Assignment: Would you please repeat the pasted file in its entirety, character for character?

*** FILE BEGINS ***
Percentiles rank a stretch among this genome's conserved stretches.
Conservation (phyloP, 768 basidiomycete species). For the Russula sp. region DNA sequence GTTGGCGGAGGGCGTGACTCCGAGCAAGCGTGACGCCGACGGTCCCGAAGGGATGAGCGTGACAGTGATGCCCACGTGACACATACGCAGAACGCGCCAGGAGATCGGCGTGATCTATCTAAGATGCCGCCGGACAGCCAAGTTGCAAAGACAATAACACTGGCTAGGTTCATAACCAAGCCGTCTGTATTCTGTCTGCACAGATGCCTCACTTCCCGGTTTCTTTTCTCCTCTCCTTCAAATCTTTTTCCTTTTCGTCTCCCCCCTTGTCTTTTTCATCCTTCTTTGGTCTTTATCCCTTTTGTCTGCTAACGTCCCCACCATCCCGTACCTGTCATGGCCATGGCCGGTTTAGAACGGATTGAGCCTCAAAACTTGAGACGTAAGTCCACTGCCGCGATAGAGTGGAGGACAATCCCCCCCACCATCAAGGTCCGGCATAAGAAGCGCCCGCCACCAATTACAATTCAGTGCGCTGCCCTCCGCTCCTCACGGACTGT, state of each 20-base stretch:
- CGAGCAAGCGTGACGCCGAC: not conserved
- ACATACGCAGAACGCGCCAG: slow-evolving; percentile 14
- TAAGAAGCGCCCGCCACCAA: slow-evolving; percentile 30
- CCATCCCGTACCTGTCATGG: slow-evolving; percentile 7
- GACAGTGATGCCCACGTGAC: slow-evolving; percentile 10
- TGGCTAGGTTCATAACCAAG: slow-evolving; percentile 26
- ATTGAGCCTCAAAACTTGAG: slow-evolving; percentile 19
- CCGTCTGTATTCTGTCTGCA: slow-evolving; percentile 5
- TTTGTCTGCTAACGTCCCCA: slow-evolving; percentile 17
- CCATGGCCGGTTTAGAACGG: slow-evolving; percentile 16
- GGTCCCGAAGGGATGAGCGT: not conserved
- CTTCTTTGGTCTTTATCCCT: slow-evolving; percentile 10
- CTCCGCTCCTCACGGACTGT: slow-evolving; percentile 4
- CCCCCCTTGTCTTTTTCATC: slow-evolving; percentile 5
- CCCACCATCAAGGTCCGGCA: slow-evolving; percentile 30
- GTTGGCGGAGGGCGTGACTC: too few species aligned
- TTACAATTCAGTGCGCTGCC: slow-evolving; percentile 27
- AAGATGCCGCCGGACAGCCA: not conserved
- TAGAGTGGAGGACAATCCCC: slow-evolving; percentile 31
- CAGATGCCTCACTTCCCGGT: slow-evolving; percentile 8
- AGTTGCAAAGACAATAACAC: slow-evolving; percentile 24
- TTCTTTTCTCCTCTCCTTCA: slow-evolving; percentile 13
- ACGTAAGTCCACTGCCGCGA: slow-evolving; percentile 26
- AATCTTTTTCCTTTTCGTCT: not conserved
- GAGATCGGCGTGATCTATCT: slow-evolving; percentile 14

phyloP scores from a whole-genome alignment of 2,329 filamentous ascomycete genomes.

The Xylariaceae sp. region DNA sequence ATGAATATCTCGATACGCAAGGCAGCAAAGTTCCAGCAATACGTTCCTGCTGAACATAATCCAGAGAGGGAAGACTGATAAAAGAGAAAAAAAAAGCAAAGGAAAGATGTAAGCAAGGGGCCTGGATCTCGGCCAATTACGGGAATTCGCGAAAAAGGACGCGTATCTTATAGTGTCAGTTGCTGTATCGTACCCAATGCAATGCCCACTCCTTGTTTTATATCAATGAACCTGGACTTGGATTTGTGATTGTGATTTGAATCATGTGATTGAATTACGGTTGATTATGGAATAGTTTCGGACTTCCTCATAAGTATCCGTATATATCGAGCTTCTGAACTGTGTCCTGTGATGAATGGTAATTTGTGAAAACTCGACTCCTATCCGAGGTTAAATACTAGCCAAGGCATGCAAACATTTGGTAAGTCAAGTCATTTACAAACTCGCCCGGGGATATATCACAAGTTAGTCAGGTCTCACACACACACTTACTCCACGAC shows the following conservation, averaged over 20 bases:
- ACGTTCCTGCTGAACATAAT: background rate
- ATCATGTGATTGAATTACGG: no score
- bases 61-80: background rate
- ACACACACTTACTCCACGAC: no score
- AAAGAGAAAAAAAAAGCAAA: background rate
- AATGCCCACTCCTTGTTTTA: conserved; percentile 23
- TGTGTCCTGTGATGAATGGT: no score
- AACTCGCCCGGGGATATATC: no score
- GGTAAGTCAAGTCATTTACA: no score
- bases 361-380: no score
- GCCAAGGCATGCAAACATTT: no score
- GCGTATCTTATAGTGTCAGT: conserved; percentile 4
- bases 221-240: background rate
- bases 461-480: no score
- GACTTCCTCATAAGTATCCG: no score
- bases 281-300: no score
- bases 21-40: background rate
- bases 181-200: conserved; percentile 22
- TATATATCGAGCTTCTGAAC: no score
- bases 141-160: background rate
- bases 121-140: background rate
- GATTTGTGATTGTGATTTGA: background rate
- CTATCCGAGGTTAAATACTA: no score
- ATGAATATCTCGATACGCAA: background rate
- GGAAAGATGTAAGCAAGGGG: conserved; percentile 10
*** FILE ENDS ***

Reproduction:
Percentiles rank a stretch among this genome's conserved stretches.
Conservation (phyloP, 768 basidiomycete species). For the Russula sp. region DNA sequence GTTGGCGGAGGGCGTGACTCCGAGCAAGCGTGACGCCGACGGTCCCGAAGGGATGAGCGTGACAGTGATGCCCACGTGACACATACGCAGAACGCGCCAGGAGATCGGCGTGATCTATCTAAGATGCCGCCGGACAGCCAAGTTGCAAAGACAATAACACTGGCTAGGTTCATAACCAAGCCGTCTGTATTCTGTCTGCACAGATGCCTCACTTCCCGGTTTCTTTTCTCCTCTCCTTCAAATCTTTTTCCTTTTCGTCTCCCCCCTTGTCTTTTTCATCCTTCTTTGGTCTTTATCCCTTTTGTCTGCTAACGTCCCCACCATCCCGTACCTGTCATGGCCATGGCCGGTTTAGAACGGATTGAGCCTCAAAACTTGAGACGTAAGTCCACTGCCGCGATAGAGTGGAGGACAATCCCCCCCACCATCAAGGTCCGGCATAAGAAGCGCCCGCCACCAATTACAATTCAGTGCGCTGCCCTCCGCTCCTCACGGACTGT, state of each 20-base stretch:
- CGAGCAAGCGTGACGCCGAC: not conserved
- ACATACGCAGAACGCGCCAG: slow-evolving; percentile 14
- TAAGAAGCGCCCGCCACCAA: slow-evolving; percentile 30
- CCATCCCGTACCTGTCATGG: slow-evolving; percentile 7
- GACAGTGATGCCCACGTGAC: slow-evolving; percentile 10
- TGGCTAGGTTCATAACCAAG: slow-evolving; percentile 26
- ATTGAGCCTCAAAACTTGAG: slow-evolving; percentile 19
- CCGTCTGTATTCTGTCTGCA: slow-evolving; percentile 5
- TTTGTCTGCTAACGTCCCCA: slow-evolving; percentile 17
- CCATGGCCGGTTTAGAACGG: slow-evolving; percentile 16
- GGTCCCGAAGGGATGAGCGT: not conserved
- CTTCTTTGGTCTTTATCCCT: slow-evolving; percentile 10
- CTCCGCTCCTCACGGACTGT: slow-evolving; percentile 4
- CCCCCCTTGTCTTTTTCATC: slow-evolving; percentile 5
- CCCACCATCAAGGTCCGGCA: slow-evolving; percentile 30
- GTTGGCGGAGGGCGTGACTC: too few species aligned
- TTACAATTCAGTGCGCTGCC: slow-evolving; percentile 27
- AAGATGCCGCCGGACAGCCA: not conserved
- TAGAGTGGAGGACAATCCCC: slow-evolving; percentile 31
- CAGATGCCTCACTTCCCGGT: slow-evolving; percentile 8
- AGTTGCAAAGACAATAACAC: slow-evolving; percentile 24
- TTCTTTTCTCCTCTCCTTCA: slow-evolving; percentile 13
- ACGTAAGTCCACTGCCGCGA: slow-evolving; percentile 26
- AATCTTTTTCCTTTTCGTCT: not conserved
- GAGATCGGCGTGATCTATCT: slow-evolving; percentile 14

phyloP scores from a whole-genome alignment of 2,329 filamentous ascomycete genomes.

The Xylariaceae sp. region DNA sequence ATGAATATCTCGATACGCAAGGCAGCAAAGTTCCAGCAATACGTTCCTGCTGAACATAATCCAGAGAGGGAAGACTGATAAAAGAGAAAAAAAAAGCAAAGGAAAGATGTAAGCAAGGGGCCTGGATCTCGGCCAATTACGGGAATTCGCGAAAAAGGACGCGTATCTTATAGTGTCAGTTGCTGTATCGTACCCAATGCAATGCCCACTCCTTGTTTTATATCAATGAACCTGGACTTGGATTTGTGATTGTGATTTGAATCATGTGATTGAATTACGGTTGATTATGGAATAGTTTCGGACTTCCTCATAAGTATCCGTATATATCGAGCTTCTGAACTGTGTCCTGTGATGAATGGTAATTTGTGAAAACTCGACTCCTATCCGAGGTTAAATACTAGCCAAGGCATGCAAACATTTGGTAAGTCAAGTCATTTACAAACTCGCCCGGGGATATATCACAAGTTAGTCAGGTCTCACACACACACTTACTCCACGAC shows the following conservation, averaged over 20 bases:
- ACGTTCCTGCTGAACATAAT: background rate
- ATCATGTGATTGAATTACGG: no score
- bases 61-80: background rate
- ACACACACTTACTCCACGAC: no score
- AAAGAGAAAAAAAAAGCAAA: background rate
- AATGCCCACTCCTTGTTTTA: conserved; percentile 23
- TGTGTCCTGTGATGAATGGT: no score
- AACTCGCCCGGGGATATATC: no score
- GGTAAGTCAAGTCATTTACA: no score
- bases 361-380: no score
- GCCAAGGCATGCAAACATTT: no score
- GCGTATCTTATAGTGTCAGT: conserved; percentile 4
- bases 221-240: background rate
- bases 461-480: no score
- GACTTCCTCATAAGTATCCG: no score
- bases 281-300: no score
- bases 21-40: background rate
- bases 181-200: conserved; percentile 22
- TATATATCGAGCTTCTGAAC: no score
- bases 141-160: background rate
- bases 121-140: background rate
- GATTTGTGATTGTGATTTGA: background rate
- CTATCCGAGGTTAAATACTA: no score
- ATGAATATCTCGATACGCAA: background rate
- GGAAAGATGTAAGCAAGGGG: conserved; percentile 10